June 2015 archive

Can Dogs Have Asthma?

Most people understand that dogs and other pets can cause problems for people who have allergies and that they can aggravate asthma symptoms in those who are affected. But can dogs have asthma and other allergies? Yes, they can!

Just like humans, pets can be allergic to airborne particulates and those things can also exacerbate canine asthma. Allergic bronchitis, the most common form of asthma in dogs, is a condition that results from the inflammation and constriction of the air passage in the lungs called bronchi. As the lungs become inflamed, the body responds by producing mucous which further obstructs normal breathing. This almost always manifests as shortness of breath, wheezing, and violent coughing. In some cases it can cause loss of appetite and if not treated, canine asthma can sometimes be fatal.

If your dog exhibits these symptoms, you should take your dog to the vet. Since these symptoms can also be indicative of other respiratory problems it’s important to get a proper diagnosis. Once you receive an asthma diagnosis, you should begin managing it immediately. Typically, most asthma medications will contain steroids. However, large doses of steroids and prolonged use of them can cause unwanted side-effects including stomach ulcers, infections, diabetes, and hair loss.

But, Allergic Pet offers a safe and all-natural alternative to traditional steroid-based medications for your dog’s asthma. Fresh Aire Lung Formula is a lung-clearing as well as a lung-strengthening formula that can do a lot to help your asthmatic dog.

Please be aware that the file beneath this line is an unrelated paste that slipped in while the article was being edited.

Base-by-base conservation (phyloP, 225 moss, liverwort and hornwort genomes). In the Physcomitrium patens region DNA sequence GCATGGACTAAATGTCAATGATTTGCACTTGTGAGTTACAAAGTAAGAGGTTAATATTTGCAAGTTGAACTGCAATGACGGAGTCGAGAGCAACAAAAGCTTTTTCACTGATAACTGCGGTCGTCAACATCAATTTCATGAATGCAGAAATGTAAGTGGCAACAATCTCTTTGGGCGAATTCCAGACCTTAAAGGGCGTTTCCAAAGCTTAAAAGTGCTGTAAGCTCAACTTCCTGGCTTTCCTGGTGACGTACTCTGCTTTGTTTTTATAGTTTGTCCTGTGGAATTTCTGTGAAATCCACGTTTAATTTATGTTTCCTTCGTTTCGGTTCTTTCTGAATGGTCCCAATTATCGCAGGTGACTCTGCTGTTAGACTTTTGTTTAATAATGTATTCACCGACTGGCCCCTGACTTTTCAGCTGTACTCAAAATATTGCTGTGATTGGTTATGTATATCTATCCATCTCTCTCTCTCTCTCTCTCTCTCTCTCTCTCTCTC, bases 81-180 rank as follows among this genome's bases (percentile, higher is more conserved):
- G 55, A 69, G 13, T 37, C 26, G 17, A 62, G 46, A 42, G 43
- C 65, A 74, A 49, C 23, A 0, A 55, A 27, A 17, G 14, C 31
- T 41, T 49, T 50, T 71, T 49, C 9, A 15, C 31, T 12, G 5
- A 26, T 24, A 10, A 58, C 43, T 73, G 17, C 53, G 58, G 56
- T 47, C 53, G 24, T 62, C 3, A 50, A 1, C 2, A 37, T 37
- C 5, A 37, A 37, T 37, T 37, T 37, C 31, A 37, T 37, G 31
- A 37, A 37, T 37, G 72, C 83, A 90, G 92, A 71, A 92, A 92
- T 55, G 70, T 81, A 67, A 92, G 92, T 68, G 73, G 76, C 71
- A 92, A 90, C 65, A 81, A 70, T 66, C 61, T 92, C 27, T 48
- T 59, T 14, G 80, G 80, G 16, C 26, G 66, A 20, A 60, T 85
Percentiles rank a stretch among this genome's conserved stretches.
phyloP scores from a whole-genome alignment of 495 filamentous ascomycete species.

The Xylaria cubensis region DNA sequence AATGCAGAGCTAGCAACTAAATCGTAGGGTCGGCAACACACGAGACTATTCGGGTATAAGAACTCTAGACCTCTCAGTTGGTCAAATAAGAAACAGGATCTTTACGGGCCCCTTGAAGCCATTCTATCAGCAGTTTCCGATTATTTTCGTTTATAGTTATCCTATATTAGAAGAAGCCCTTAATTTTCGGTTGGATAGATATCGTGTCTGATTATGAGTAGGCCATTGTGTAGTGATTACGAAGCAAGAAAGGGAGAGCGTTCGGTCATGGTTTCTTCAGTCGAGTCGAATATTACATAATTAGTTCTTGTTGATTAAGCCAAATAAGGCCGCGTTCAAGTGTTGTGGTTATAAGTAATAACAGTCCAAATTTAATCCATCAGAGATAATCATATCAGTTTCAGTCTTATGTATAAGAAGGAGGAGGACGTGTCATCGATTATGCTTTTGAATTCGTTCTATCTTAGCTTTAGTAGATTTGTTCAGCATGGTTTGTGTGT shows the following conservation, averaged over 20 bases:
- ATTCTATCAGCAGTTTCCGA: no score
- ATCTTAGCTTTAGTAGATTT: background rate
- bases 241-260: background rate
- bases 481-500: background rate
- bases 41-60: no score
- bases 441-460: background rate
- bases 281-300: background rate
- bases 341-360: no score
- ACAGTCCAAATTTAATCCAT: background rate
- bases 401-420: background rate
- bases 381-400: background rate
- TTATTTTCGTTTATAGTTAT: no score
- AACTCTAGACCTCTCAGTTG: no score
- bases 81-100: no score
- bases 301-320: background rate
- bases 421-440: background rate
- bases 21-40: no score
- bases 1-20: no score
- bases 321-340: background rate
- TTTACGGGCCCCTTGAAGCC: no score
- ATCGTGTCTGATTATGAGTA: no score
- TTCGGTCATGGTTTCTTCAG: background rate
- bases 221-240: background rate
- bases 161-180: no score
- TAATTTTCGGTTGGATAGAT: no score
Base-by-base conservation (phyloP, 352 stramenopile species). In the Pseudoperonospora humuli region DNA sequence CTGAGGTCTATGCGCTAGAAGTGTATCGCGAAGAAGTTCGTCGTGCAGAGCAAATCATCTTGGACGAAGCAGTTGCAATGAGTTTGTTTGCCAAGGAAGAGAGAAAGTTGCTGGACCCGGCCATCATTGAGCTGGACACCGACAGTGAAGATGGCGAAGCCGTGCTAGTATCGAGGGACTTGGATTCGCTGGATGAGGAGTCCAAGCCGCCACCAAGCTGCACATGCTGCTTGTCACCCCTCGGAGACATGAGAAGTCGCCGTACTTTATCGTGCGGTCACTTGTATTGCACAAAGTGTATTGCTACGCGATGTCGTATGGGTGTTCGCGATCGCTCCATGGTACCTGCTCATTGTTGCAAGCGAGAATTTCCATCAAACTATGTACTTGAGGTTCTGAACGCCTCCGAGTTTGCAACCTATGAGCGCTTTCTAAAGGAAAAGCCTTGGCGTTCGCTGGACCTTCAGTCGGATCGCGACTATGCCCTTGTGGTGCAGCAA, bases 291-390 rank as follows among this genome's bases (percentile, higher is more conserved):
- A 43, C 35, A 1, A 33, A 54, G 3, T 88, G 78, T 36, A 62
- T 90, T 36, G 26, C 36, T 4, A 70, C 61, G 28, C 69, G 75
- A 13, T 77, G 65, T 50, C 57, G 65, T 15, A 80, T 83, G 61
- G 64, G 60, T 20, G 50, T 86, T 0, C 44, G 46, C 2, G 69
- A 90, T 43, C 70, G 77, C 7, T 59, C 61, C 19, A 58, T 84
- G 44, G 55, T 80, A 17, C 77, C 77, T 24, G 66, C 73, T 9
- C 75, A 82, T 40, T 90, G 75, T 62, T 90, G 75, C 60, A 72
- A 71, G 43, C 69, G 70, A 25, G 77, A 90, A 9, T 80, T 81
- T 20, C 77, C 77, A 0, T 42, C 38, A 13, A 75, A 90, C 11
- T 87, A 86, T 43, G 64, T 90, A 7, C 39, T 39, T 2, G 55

So, can dogs have asthma? Yes, they can. But it doesn’t have to be a hopeless condition. It can be tough to deal with your dog’s breathing problems when you don’t know what’s wrong, and a life of steroid treatment seems like an inevitability. However, with treatment and with proper management using the Fresh Aire Lung Formula, most dogs can lead a normal, fun-filled life without the worries of constant breathing troubles.

Is There Such Thing as Asthma Attacks in Dogs?

Dog dander causes allergic asthma in humans, meaning there’s no such thing as asthma attacks in dogs, right? Wrong. It might be hard to believe, but asthma doesn’t just affect the people around dogs, it can also affect the dogs, too!

Allergic bronchitis, one form of asthma, is an inflammation of the bronchi (air passages) within the lungs. It’s usually caused by an allergic reaction that in turn can cause the lungs to fill with mucous and become constricted. As it does in humans, this can greatly affect the dog’s breathing. It causes symptoms like shortness of breath, wheezing, violent coughing, sluggishness, and even loss of appetite. If left untreated, it can even kill.

If you notice any of the above symptoms, take your dog to the vet for a check-up and a chest x-ray. Coughing and wheezing can also be indicative of pneumonia or other respiratory ailments so a chest x-ray can help rule out other possibilities.

If your dog is diagnosed with asthma, you should begin treatment immediately. Your dog’s veterinarian will likely prescribe a medication regimen consisting of steroids, antihistamines, bronchodilators, or even a combination of the three. Unfortunately, many of these traditional medications can have unwanted side-effects. Fortunately, AllergicPet.com has a safe, natural remedy for your pet’s asthma symptoms called Fresh Aire Lung Formula. This product is both a lung-clearing and lung-strengthening formula that works for both asthmatic dogs and cats.

Canine asthma can be tough to deal with initially, but it doesn’t have to ruin your dog’s life. With the help of your veterinarian, both the cause of and possible treatments for your pet’s asthma can be determined. However, unless you can find the underlying cause of your dog’s asthma, a complete cure is unlikely. But, with the help of medication and treatments like our Fresh Aire Lung Formula, most dogs can continue to lead an active life.

Read this article from the Allergic Pet Knowledge Base for more information on asthma attacks in dogs.